The Edinburgh-born scientist and inventor took inspiration from the work of Charles Bourseul, Johann Philipp Reis and Gray and began work on a telephone device in the early 1870s.
He commenced experiments in 1873, but it wasn’t until 1875 that Graham Bell and his assistant Thomas Watson stumbled upon the mechanism that would pave the way for the invention of the telephone as we know it.
During testing, Graham Bell is reported to have connected a phone line between his work room and the cellar of his house, and asked his assistant to stand by the receiver in the cellar.
Graham Bell then spoke into his receiver saying: “Do you understand what I say?” with Watson replying “Yes”.
The voice sounds were faint and unclear, and Graham Bell was unable to do further work on the design until after the patent had been filed due to other commitments and ill-health.
But in March 1876, Graham Bell used his design to call Watson, saying: “Mr Watson, come here, I want to see you” with Watson answering.
The first long-distance call - from Graham Bell’s family home to his assistant around 10 miles away - was made in August 1876.
Italian immigrant Antonio Meucci is credited with working on the design of a ‘talking telegraph’ - or telephone - in 1849, 25 years before Graham Bell applied for his patent.
In 1871, five years before Graham Bell’s patent, Meucci filed a caveat, or announcement, of his invention of the ‘telephone’.
But due to his personal circumstances and ongoing hardships, Meucci was unable to renew his caveat. His role in the development of the telephone went largely unnoticed until the US House of Representatives passed a resolution in June 2002 honouring his contributions and work.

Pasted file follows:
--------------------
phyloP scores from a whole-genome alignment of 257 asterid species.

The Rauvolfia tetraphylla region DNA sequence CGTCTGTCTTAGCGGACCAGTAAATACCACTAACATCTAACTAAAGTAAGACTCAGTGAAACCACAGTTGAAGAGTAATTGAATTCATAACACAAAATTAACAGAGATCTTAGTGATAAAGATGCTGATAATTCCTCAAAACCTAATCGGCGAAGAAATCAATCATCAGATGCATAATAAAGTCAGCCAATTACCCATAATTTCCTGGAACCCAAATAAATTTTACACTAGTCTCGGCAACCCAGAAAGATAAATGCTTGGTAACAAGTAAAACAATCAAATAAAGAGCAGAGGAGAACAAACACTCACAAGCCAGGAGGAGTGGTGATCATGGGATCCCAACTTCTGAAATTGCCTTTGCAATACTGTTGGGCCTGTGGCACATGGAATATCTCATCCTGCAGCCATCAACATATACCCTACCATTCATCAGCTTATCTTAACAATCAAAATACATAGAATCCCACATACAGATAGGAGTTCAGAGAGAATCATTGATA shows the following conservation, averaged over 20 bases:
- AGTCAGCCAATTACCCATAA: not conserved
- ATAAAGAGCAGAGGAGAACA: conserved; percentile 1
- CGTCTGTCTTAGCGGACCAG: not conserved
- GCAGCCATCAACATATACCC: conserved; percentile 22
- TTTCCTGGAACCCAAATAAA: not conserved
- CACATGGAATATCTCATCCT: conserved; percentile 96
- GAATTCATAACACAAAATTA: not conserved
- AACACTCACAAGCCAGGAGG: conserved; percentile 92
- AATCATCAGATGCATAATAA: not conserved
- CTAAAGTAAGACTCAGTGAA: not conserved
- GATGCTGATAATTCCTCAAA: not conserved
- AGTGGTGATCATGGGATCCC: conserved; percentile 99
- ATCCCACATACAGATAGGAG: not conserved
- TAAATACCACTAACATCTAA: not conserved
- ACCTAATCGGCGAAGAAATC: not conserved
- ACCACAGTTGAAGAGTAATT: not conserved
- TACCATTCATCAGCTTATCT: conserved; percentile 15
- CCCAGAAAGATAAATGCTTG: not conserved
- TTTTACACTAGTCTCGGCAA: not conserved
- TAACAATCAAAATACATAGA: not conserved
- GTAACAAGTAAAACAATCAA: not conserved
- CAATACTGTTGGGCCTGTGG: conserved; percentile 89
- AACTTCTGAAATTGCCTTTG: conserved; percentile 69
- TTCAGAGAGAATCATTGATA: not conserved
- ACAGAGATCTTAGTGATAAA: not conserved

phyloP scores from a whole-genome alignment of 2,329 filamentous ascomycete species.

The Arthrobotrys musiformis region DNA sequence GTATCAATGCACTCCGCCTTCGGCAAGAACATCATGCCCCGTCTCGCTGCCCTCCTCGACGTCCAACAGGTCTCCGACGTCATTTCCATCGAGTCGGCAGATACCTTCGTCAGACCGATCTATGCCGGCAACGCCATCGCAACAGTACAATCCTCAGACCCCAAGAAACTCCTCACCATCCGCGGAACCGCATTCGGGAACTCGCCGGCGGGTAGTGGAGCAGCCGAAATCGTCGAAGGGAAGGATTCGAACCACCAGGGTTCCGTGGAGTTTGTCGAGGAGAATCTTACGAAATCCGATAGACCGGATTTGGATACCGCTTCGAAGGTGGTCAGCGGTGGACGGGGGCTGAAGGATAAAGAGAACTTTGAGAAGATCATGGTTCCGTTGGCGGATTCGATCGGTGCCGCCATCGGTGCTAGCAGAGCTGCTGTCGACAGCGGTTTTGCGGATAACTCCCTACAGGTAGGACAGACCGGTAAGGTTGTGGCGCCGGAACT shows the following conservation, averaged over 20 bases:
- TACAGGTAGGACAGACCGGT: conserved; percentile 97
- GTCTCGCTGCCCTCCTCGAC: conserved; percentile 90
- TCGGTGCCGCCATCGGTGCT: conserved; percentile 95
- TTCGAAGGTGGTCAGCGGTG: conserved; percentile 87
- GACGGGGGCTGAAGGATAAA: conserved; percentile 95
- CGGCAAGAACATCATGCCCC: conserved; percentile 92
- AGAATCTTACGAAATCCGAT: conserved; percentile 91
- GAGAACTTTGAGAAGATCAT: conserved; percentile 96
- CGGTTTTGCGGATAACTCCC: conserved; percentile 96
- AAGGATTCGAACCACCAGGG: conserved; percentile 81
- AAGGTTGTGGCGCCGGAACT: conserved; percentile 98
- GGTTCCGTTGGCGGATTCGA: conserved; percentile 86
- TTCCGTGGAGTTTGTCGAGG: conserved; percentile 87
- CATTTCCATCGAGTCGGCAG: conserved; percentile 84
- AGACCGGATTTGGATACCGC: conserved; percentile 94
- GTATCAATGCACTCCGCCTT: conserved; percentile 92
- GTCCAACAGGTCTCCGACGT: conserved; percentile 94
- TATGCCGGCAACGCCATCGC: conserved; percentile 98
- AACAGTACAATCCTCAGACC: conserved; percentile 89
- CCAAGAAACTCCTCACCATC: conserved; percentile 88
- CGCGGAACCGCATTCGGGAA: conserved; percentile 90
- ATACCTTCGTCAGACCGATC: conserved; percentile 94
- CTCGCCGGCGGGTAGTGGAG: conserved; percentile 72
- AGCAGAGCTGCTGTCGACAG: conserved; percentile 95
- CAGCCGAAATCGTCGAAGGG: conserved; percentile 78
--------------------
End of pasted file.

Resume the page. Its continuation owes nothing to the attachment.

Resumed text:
As well as Meucci, Gray and Graham Bell, a number of other inventors are credited with some involvement in the telephone’s development, including Charles Grafton Page, who passed an electric current through a coil of wire placed between the poles of a magnet in 1840.
Innocenzo Manzetti is considered by many as the true inventor of the telephone, and may have made one in the mid-1860s.
French telegraph engineer Bourseul proposed the first design of a telephone in 1854, around the same time Meucci claimed to have created his first prototype and demonstrated it in Staten Island in New York.
Reis is also believed to have introduced the term ‘telephon’ for a device he created that could transmit musical notes and occasionally distinct speech via electric signals.
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